HomeBlog Customer Experience Mapping: Three Key Considerations

Customer Experience Mapping: Three Key Considerations

February 25, 2016 | By Matt Senatore

  • The vast majority of b-to-b organizations fail to asses, analyze and improve the post-sale customer experience
  • Building customer experience maps can help organizations invest in customer experience across the customer lifecycle
  • Consider these three steps to get started on customer journey mapping

If the experience your customer has with you is a key point of competitive differentiation, wouldn’t you think it is essential to assess how you are delivering on that customer experience today?

And wouldn’t it make sense to identify and assess all of the interactions customers are having with you across the customer lifecycle to determine what they find rewarding and diagnose what they deem frustrating?

And wouldn’t you want to use these powerful insights to fuel your future customer experience, marketing and sales strategies and product roadmaps to improve your competitive differentiation even farther?

Of course, the answers to these rhetorical questions are Yes, Yes and More YES! But my next question is not at all rhetorical: Then why do the vast majority of b-to-b organizations fail to properly assess, analyze and ultimately improve the post-sale customer experience?

The main reason many b-to-b organizations don’t have customer experience maps is simply because they have been focusing on winning customers and not on delivering! While I don’t like to think of technology as a cure-all, perhaps another reason is that, until recently, there haven’t been many tools available to help build and maintain customer experience maps.

Whatever the reason for the slow adoption of customer journey mapping, it’s time to take action before your customers’ poor experience (and ultimate dissatisfaction) causes them to defect and hurt your brand. Here are three things you need to do in order to put a current, actionable customer experience map in place:

1. Identify the team. While many parts of the organization touch the customer in the post-sale experience, there often is little transparency around what’s happening across functions. In b-to-b organizations that have a customer experience function, an individual from this group is often assigned to lead this type of project. This individual needs to be inquisitive, a great communicator, adept at getting support from other parts of the organization and a zealot for improving the customer experience. In organizations without a customer experience function, the lead might come from customer marketing, strategy and insights, or a customer success function. Best practice is to have an internal executive champion and a steering committee help shape the project, build cross-functional alignment and communicate internally (as well as to customers) the importance of this endeavor.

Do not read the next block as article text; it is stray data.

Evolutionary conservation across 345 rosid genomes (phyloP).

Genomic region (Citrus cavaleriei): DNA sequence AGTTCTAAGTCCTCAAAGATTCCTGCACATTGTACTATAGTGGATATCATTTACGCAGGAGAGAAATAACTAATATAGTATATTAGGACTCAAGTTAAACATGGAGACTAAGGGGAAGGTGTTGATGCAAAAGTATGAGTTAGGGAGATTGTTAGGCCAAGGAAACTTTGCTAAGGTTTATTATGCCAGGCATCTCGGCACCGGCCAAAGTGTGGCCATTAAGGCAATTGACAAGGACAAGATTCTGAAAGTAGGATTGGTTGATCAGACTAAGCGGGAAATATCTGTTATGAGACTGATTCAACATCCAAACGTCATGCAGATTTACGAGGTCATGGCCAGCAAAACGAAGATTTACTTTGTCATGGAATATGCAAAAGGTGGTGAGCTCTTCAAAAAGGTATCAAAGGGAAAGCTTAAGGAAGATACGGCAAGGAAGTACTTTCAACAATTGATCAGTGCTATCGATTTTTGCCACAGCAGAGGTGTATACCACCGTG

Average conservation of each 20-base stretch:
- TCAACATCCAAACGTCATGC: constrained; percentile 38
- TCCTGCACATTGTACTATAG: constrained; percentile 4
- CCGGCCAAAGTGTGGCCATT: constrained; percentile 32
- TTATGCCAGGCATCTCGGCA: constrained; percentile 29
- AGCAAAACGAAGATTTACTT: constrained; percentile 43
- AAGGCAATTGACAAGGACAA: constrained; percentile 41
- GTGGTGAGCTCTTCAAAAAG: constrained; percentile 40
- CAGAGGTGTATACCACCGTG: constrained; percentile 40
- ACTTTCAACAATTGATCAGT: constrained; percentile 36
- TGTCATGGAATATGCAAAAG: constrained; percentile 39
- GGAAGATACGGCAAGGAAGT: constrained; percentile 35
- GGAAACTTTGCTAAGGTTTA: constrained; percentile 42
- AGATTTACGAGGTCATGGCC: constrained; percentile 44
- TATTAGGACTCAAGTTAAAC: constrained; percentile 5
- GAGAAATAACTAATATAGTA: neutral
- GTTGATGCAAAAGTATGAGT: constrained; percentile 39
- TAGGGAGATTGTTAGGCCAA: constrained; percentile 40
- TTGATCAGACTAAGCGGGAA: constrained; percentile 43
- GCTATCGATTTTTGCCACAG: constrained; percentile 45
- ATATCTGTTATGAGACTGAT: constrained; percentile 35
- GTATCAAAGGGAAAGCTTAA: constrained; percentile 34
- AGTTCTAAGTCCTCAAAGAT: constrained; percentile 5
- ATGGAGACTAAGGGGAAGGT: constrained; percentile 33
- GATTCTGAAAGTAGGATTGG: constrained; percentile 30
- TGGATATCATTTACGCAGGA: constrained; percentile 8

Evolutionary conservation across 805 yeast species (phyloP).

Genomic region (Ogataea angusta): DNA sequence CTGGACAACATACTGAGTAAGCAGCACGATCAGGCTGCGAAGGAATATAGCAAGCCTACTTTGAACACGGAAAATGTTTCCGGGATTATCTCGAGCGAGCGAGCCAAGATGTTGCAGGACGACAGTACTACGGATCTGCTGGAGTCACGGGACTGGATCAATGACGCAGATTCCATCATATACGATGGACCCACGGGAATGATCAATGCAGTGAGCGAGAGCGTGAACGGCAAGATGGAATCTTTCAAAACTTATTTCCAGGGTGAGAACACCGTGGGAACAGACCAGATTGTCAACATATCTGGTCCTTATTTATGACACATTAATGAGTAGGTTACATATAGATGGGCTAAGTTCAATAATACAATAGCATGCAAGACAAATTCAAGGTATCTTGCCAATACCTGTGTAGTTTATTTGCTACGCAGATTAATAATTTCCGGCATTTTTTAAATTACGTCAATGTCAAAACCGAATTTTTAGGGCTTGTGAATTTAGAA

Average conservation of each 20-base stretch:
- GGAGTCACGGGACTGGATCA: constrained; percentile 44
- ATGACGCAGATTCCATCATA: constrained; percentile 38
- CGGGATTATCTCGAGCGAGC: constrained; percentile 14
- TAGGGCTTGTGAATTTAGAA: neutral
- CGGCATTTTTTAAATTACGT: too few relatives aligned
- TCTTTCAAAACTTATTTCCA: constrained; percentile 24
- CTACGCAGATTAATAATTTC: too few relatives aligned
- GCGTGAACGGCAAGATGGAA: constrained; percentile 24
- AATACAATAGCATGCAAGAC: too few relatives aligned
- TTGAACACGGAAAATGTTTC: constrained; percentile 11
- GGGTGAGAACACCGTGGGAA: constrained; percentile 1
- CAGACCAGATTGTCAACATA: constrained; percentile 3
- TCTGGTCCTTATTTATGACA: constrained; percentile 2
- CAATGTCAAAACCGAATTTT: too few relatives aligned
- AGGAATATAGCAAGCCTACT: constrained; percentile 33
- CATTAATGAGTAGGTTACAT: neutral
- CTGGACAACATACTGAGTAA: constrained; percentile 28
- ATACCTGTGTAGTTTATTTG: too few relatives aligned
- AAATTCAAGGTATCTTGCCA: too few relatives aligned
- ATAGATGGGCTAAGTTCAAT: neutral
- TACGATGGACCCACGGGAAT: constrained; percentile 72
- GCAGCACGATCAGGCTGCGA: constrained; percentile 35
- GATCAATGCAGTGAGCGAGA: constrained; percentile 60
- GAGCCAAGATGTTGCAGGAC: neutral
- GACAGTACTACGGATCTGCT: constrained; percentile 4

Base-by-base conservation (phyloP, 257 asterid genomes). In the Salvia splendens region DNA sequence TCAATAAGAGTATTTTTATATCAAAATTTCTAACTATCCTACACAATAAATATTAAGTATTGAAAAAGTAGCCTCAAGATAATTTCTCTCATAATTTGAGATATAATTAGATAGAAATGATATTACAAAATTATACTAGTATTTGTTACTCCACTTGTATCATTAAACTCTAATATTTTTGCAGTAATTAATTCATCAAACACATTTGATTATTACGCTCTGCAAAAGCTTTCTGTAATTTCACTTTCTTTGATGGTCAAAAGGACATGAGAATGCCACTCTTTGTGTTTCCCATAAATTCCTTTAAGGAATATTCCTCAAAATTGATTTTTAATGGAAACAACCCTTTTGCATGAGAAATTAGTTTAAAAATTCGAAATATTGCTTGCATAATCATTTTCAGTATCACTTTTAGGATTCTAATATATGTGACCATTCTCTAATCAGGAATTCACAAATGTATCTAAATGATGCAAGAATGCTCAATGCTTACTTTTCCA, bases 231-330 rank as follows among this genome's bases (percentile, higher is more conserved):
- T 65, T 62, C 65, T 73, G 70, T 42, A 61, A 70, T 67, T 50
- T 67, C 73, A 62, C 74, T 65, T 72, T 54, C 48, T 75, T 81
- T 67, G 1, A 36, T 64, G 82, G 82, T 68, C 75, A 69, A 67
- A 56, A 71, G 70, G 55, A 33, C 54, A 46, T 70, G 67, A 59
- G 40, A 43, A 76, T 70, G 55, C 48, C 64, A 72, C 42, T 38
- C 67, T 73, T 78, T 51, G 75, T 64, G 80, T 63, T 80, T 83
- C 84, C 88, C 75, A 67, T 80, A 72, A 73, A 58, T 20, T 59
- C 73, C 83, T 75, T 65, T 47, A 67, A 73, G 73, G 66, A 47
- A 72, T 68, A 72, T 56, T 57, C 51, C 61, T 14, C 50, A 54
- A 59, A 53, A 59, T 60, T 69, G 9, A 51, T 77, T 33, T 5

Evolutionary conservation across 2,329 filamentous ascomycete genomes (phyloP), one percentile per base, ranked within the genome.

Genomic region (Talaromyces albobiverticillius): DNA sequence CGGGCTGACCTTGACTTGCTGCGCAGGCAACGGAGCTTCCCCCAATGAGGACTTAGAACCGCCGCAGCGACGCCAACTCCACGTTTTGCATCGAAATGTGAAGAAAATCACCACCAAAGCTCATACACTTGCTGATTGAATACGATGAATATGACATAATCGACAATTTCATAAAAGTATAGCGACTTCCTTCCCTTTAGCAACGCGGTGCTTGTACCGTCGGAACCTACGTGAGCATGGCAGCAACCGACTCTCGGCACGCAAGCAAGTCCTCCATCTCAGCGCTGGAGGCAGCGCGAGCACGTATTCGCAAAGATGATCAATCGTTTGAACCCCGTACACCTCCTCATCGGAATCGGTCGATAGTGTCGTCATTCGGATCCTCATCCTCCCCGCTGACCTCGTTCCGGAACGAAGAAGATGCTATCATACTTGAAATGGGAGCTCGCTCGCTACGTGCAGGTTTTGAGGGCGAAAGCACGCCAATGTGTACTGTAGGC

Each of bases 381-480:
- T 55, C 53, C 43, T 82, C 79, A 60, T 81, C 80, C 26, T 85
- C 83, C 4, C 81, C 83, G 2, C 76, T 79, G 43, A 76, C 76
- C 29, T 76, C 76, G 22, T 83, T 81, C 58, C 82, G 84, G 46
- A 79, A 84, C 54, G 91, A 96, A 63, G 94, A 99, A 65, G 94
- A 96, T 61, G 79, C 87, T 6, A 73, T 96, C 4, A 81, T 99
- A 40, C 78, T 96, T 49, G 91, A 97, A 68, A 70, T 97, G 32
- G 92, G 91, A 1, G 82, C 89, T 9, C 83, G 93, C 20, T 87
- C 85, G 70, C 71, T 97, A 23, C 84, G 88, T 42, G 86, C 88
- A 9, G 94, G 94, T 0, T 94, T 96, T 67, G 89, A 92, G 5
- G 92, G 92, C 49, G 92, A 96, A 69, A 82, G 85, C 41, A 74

2. Determine the scope. Will your customer experience map be for specific customer role profiles (i.e. customer personas) or an amalgamation of different roles? Will it be for a specific segment or region? Will it map all channels or only a select few? Will it include all types of touches? Will it cross the entire post-sale lifecycle or be specific to a subset (e.g. onboarding)? Will it map the current state of the customer experience, or will it seek to build an ideal future-state experience?

3. Earmark future resources. The organization must be willing to change aspects of its delivery based on findings from the mapping initiative. This includes having program budget and potential SWAT teams in place to act on identified opportunities to improve the customer experience. Since most mapping initiatives identify more opportunities than can reasonably be implemented (or where the business case doesn’t justify investment), conduct a prioritization exercise internally, as well as with customers, to assess where the biggest yield will come. To make this an ongoing point of differentiation, consider standing up a center of excellence to continue mapping other areas not included in the initial scope.

Note: Over the past few months I’ve worked with SiriusDecisions’ Technology Practice to identify and research solution providers for a SiriusDecisions SiriusView on customer experience mapping that we recently published. From this study, one thing has become clear – this is a nascent, emerging solution category with only a handful of purpose-built solutions, each of which brings a different focus and set of capabilities.

Matt Senatore

Matt Senatore is Service Director, Account-Based Marketing, at SiriusDecisions. Throughout his career, Matt has focused on how organizations can build, grow and foster deeper, more meaningful relationships with their customers – improving top-line and bottom-line results while improving the customer experience. Follow Matt on Twitter @mattsenatore.

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